The House of Dies Drear
Virginia Hamilton said, "The past moves me and with me […]. Its light often shines on this night traveler: and when it does, I scribble it down. Whatever pleasure is in it I need pass on. That's happiness. That is who I am" (source). In The House of Dies Drear, the past and the present get all tangled together when the Smalls move into a house that might be haunted. Why do they move into a house that's haunted? Did they get it really cheap? Actually, it's because Mr. Small is a historian and the house is an important part of history, a stop on the Underground Railroad. Some very old wounds begin to heal as the characters' exploration of the house reveals secret after secret.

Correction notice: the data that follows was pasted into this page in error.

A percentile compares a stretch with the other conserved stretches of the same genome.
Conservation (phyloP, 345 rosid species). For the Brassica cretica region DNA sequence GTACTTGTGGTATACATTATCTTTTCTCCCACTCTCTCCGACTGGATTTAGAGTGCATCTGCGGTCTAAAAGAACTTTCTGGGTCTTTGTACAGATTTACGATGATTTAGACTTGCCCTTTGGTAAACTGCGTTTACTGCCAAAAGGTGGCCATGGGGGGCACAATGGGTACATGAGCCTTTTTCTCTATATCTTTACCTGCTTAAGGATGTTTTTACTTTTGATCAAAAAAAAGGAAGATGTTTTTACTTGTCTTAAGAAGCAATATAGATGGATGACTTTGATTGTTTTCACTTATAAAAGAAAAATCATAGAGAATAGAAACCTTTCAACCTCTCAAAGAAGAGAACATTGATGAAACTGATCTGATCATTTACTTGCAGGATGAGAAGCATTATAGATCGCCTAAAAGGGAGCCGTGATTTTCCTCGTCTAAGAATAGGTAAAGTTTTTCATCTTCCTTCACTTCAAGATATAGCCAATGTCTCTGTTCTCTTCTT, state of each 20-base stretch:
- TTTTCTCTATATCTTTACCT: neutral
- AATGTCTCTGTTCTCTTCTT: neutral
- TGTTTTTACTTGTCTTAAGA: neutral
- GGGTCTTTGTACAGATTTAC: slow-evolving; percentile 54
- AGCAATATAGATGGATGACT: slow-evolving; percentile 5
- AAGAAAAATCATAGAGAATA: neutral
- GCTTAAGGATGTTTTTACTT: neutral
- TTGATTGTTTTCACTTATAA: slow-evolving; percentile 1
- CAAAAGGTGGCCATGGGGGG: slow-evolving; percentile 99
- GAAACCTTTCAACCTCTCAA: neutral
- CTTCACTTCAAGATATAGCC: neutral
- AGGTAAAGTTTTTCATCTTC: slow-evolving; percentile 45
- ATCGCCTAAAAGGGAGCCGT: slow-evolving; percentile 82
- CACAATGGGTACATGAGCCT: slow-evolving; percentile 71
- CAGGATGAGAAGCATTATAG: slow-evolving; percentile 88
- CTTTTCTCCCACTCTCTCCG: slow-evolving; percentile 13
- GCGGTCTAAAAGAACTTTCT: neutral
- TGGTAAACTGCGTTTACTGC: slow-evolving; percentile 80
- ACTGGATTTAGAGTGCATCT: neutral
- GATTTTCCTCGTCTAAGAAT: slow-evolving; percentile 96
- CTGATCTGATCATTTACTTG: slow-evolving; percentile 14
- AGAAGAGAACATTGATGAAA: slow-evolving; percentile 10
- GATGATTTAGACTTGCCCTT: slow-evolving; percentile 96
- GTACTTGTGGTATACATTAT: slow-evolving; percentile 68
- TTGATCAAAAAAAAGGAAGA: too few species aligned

Questions About Memory and the Past
- Is it important to remember the past? Why or why not? How would Mayhew answer? Mr. Small? Thomas? Mrs. Small?
- Is it significant that Mr. Small is a history teacher? Are history and memory related? Explain your answer.
- What might have motivated Virginia Hamilton to put a fictional historical figure, Dies Drear, in her book instead of a real one?
- Would you rather learn about history by reading a novel of historical fiction, historical nonfiction, or a school history book? Why?
- Is The House of Dies Drear a good way to learn about the history of slavery in the US? Why or why not?
- Does the idea of ghosts relate to memory and the past? Why or why not?
Chew on This
The ghosts in the story are meant to represent memories of the past.
By the end of the book Mayhew has learned to see his father for who he is now, not who he was in the past.
Mr. Pluto and Mr. Small live too much in the past.